Long-term conflict with the Kremlin Alexei Navalny Russia’s most famous opposition has launched a hunger strike, which has gone dark this week. Demand appropriate medical treatment And protest his treatment in prison.
Now his allies are openly expressing fear that Russian President Vladimir Putin wants his death again.
Navalny, 44, Barely survived the addiction Seven months ago, a military nerve agent attacked the Western government accusing Russian security agencies. After returning from Germany to Russia in January, he has been sentenced to two and a half years in a severe exile in eastern Moscow. Convalescent month From the trial of his addiction.
The Kremlin denied responsibility for Navalny’s addiction, but his case has already worsened in Moscow Tight relationship With the United States and the European Union of 27 countries. It also caused one of the widest and most sustained outbursts of domestic anger to date against Putin, who has been in power for over 20 years.
But analysts say despite the swell of this year’s street protests Demanding Navalny’s Freedom — There could be such a large-scale demonstration — neither the West nor his supporters at home actually have a great influence on Putin’s state institution.
Still, Navalny seems to have personally ridiculed Putin, emphasizing the issue of public corruption, the main source of dissatisfaction, and peeling Russian leaders in a way that most enemies couldn’t manage. is. Support for Navalny also utilizes youthful demographics that could herald the long-term interests of his political movement.
Here are some backgrounds about Navalny and where the latest conflicts may lead.
How serious is the danger to Navalny?
At all looks, it’s pretty. Proponents were surprised when he was sent to the largest security facility known as Pokrov IK-2, about 60 miles east of the infamous Moscow in harsh conditions.This week Instagram account He said he was denied access to painkillers and doctors to treat debilitating back and lower limb pain. He also talked about sleep deprivation due to guards shining light on his face every hour to make sure he wasn’t escaping on the surface.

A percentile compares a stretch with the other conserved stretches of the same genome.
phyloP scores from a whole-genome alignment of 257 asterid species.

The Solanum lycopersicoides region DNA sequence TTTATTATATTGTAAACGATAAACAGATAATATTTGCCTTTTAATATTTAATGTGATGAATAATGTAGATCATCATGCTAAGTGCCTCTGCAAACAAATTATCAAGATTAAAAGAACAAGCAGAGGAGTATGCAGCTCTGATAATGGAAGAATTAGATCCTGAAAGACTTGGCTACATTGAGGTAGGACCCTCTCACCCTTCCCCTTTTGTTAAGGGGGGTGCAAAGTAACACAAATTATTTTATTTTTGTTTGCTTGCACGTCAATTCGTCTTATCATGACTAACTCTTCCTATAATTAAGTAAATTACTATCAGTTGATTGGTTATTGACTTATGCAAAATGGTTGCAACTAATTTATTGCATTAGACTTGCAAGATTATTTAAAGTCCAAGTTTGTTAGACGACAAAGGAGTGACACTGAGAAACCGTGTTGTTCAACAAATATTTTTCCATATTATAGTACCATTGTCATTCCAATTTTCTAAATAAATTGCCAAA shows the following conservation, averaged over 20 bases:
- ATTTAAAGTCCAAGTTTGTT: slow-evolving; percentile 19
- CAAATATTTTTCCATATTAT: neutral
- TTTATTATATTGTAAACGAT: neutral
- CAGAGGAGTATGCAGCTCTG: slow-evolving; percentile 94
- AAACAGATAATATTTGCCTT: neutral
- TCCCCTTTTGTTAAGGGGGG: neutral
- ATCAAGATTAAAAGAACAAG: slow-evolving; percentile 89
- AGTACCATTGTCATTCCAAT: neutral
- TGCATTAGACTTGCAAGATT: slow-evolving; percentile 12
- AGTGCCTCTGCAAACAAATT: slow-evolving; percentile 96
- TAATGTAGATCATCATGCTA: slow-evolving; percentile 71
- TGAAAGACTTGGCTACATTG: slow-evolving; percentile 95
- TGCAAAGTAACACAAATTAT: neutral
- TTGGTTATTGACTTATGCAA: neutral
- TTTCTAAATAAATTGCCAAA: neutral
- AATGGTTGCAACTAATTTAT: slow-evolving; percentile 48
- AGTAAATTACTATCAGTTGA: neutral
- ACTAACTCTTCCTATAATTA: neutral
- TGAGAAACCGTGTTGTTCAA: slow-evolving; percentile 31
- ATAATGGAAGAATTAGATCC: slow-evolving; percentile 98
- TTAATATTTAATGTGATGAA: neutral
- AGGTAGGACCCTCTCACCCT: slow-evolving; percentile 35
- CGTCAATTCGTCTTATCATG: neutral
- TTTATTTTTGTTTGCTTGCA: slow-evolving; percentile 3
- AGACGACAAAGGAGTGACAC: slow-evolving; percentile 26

On Wednesday, the account maintained in his name by an aide posted a handwritten letter from Navalny announcing the start of his hunger strike.series Twitter post On Thursday he said he had lost £ 18 even before the hunger strike began.
Russian democracy activist Vladimir Kara Murza speaks at an online panel hosted Wednesday Chicago Council on Global AffairsCited a “serious, dangerous and exacerbating” situation for Navalny. Bill Browder, an American-born British businessman who has defended the law on sanctions against Russia, likened Navalny’s case to a lawyer’s case. Sergei MagnitskyDied in a Russian prison in 2009. “Putin is trying to kill him in slow motion,” Brouder wrote on Twitter this week.
The Kremlin refused to comment on Navalny’s condition, and prison officials said his treatment was in accordance with the law.
How does Putin play this?
Analysts say Russian leaders take some political risk by allowing Navalny’s condition to worsen to the point where his life is at stake. “There is a risk that he will become a martyr and support his supporters,” said Elina Trager, a political scientist at RAND Corporation, if he died in custody.